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not quite clueless ... BUT....


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I actually know a bird (but she turned me down.... Brit humour)

Took these only some minutes ago -

So Atlanta, GA, USA

Jul/15/2021

redCardinal_P1060470_210715.thumb.JPG.f0bbdaa7037b22a5e27a0f248f1817e7.JPG

redCardinal_P1060453_210715.thumb.JPG.04e69f632ff1c6d9ad39752823f3e989.JPG

redCardinal_P1060410_210715.thumb.JPG.f6c01f3f384b947e26e160165c1d9058.JPG

Book and references say Northern Cardinal (also I know it's a male adult)

So my clueless questions are:

(1) colloquially heard it called "Red Cardinal" - so that's what I say to neighbors....

is this likely to be confusing to you birders - or do you know I meant Northern Cardinal

(2) my copy of Nat Geo Field Guide (6 ed) appears to only have one entry for Cardinal - are there other types in North America?

.. don't need glue yet - although I've been told to pull myself together

(when I told my doctor thought I may be a pair of curtains....)

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We'll know what you mean.

By any chance, is you're field guide strictly Eastern US?  The Pyrrhuloxia of the southwest is a cardinal species.

https://www.allaboutbirds.org/guide/Pyrrhuloxia

There's at least one other cardinal in South America. 

My uncle thought he was a chicken.  We didn't try to have him cured until after he stopped laying.

Edited by Charlie Spencer
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2 minutes ago, Charlie Spencer said:

We'll know what you mean.

By any chance, is you're field guide strictly Eastern US?  The Pyrrhuloxia of the southwest is a cardinal species.

https://www.allaboutbirds.org/guide/Pyrrhuloxia

Thanks.  The one I have:

NatGeoBirdsS.thumb.jpg.1608339c503063dcfd515d427363ed65.jpg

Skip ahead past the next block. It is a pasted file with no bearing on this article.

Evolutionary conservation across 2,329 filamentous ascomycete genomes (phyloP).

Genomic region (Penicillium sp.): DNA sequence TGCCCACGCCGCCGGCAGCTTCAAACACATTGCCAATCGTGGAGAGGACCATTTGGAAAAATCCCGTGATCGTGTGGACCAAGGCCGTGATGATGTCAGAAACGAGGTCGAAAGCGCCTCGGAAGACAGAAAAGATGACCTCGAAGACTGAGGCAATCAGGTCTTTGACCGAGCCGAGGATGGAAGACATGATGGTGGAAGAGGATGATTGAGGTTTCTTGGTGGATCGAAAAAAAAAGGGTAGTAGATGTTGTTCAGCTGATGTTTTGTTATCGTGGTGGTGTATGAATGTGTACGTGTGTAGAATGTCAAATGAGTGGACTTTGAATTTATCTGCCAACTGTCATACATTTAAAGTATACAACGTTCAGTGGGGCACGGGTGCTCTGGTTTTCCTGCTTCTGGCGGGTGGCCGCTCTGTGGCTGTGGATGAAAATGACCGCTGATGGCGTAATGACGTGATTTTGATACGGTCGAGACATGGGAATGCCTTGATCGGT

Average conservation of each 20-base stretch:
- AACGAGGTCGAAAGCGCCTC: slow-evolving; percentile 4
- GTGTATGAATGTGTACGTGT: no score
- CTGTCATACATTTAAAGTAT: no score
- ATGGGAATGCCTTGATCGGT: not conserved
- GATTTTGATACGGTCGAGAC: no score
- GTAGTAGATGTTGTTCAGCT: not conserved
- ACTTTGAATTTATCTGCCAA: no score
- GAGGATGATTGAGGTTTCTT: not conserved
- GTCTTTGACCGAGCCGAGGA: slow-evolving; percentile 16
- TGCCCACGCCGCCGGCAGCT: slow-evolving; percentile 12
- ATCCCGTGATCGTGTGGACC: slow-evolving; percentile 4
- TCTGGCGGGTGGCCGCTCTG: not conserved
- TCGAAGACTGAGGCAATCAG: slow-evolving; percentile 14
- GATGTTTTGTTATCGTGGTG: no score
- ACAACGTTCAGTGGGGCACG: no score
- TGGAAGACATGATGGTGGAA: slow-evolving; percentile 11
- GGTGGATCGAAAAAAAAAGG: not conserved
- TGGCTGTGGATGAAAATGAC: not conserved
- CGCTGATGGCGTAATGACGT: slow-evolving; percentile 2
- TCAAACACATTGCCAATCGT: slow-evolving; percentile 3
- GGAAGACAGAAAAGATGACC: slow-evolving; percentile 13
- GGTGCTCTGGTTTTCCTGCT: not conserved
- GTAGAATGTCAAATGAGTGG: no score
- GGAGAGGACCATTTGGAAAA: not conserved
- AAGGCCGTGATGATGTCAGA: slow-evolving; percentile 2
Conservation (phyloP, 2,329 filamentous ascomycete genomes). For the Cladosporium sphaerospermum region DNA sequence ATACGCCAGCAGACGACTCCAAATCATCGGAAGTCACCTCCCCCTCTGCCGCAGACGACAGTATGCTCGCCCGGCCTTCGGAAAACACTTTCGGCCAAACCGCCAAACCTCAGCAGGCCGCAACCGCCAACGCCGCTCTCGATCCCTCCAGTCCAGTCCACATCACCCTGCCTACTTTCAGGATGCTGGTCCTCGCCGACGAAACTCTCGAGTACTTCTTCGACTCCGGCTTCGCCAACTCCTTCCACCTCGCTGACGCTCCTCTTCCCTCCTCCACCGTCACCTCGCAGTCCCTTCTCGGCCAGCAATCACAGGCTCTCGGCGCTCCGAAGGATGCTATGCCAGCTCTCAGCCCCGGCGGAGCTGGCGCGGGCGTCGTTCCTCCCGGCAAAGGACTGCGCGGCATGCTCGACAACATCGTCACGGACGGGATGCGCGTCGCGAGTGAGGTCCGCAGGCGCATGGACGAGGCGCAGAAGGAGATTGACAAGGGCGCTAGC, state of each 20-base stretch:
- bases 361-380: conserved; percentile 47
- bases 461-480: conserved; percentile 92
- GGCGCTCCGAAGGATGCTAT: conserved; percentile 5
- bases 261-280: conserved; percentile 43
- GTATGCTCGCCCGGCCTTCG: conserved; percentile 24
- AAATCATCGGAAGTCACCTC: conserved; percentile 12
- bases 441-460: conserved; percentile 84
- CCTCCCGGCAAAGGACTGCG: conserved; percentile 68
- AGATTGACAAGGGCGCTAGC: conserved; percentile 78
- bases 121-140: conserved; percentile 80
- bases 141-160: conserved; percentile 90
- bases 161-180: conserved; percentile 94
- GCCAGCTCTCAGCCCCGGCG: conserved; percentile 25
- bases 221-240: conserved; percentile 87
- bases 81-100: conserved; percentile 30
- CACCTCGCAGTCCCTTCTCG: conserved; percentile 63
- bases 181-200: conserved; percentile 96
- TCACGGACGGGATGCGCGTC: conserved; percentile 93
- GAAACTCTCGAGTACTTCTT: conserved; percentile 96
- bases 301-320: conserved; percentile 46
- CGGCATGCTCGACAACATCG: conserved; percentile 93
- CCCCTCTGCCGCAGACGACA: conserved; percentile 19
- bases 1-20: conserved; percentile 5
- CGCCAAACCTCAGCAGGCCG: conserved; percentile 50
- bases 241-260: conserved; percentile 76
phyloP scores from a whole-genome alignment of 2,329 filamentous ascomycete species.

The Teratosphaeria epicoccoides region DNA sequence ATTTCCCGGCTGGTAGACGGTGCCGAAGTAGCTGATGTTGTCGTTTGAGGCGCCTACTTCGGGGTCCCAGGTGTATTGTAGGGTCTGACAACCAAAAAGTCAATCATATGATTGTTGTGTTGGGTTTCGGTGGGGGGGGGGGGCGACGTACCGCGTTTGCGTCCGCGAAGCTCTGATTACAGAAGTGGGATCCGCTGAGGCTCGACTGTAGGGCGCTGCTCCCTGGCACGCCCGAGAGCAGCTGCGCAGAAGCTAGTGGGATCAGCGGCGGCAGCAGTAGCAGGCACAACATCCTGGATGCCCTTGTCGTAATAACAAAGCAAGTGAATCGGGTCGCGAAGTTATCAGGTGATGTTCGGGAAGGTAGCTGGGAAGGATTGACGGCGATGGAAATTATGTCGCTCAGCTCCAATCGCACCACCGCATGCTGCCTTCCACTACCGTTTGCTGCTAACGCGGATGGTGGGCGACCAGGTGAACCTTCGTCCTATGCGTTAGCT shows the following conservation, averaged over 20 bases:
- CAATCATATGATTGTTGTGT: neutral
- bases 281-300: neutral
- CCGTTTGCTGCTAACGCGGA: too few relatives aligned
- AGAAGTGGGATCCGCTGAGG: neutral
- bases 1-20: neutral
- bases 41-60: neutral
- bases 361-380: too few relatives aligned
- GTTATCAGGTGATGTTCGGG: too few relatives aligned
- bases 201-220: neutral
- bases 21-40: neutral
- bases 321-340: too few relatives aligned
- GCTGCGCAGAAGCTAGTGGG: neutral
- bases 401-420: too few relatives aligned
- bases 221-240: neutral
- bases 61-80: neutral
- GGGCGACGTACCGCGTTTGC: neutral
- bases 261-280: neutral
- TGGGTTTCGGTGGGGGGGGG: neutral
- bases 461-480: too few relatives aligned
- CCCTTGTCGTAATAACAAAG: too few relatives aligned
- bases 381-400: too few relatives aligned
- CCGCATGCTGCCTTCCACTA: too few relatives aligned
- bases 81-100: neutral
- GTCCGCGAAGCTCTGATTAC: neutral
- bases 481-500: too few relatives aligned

and indeed Pyrrhuloxia  is in there.

and I thought I had problems smelling my worms... that spelling looks nothing like "Cardinal"!

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7 minutes ago, UnknownVT said:

that spelling looks nothing like "Cardinal"!

Check the Latin names.

Plenty of birds have common names that don't indicate their families.  Juncos and towhees are in the sparrow family. Orioles are a subset of blackbirds.  Heron, bitterns, and egrets are all related.

And some common names are confusing.  Water thrushes aren't thrushes, they're warblers.  Not everything that paddles on the surface of the water is a duck.

Edited by Charlie Spencer
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8 minutes ago, Charlie Spencer said:

Check the Latin names.

Plenty of birds have common names that don't indicate their families.  Juncos and towhees are in the sparrow family. Orioles are a subset of blackbirds.  Heron, bitterns, and egrets are all related.

And some common names are confusing.  Water thrushes aren't thrushes, they're warblers.  Not everything that paddles on the surface of the water is a duck.

You can't fool me - everyone knows Orioles are cookies!

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3 hours ago, UnknownVT said:

 

 

 

 

Book and references say Northern Cardinal (also I know it's a male adult)

So my clueless questions are:

(1) colloquially heard it called "Red Cardinal" - so that's what I say to neighbors....

is this likely to be confusing to you birders - or do you know I meant Northern Cardinal

 

When I was growing up in the South (N Ala and N Fla) we just called them Red Birds. Everyone there knew what we meant. Although we were probably unknowingly calling Scarlet and Summer Tanagers the same thing.....😕

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1 minute ago, Bird Brain said: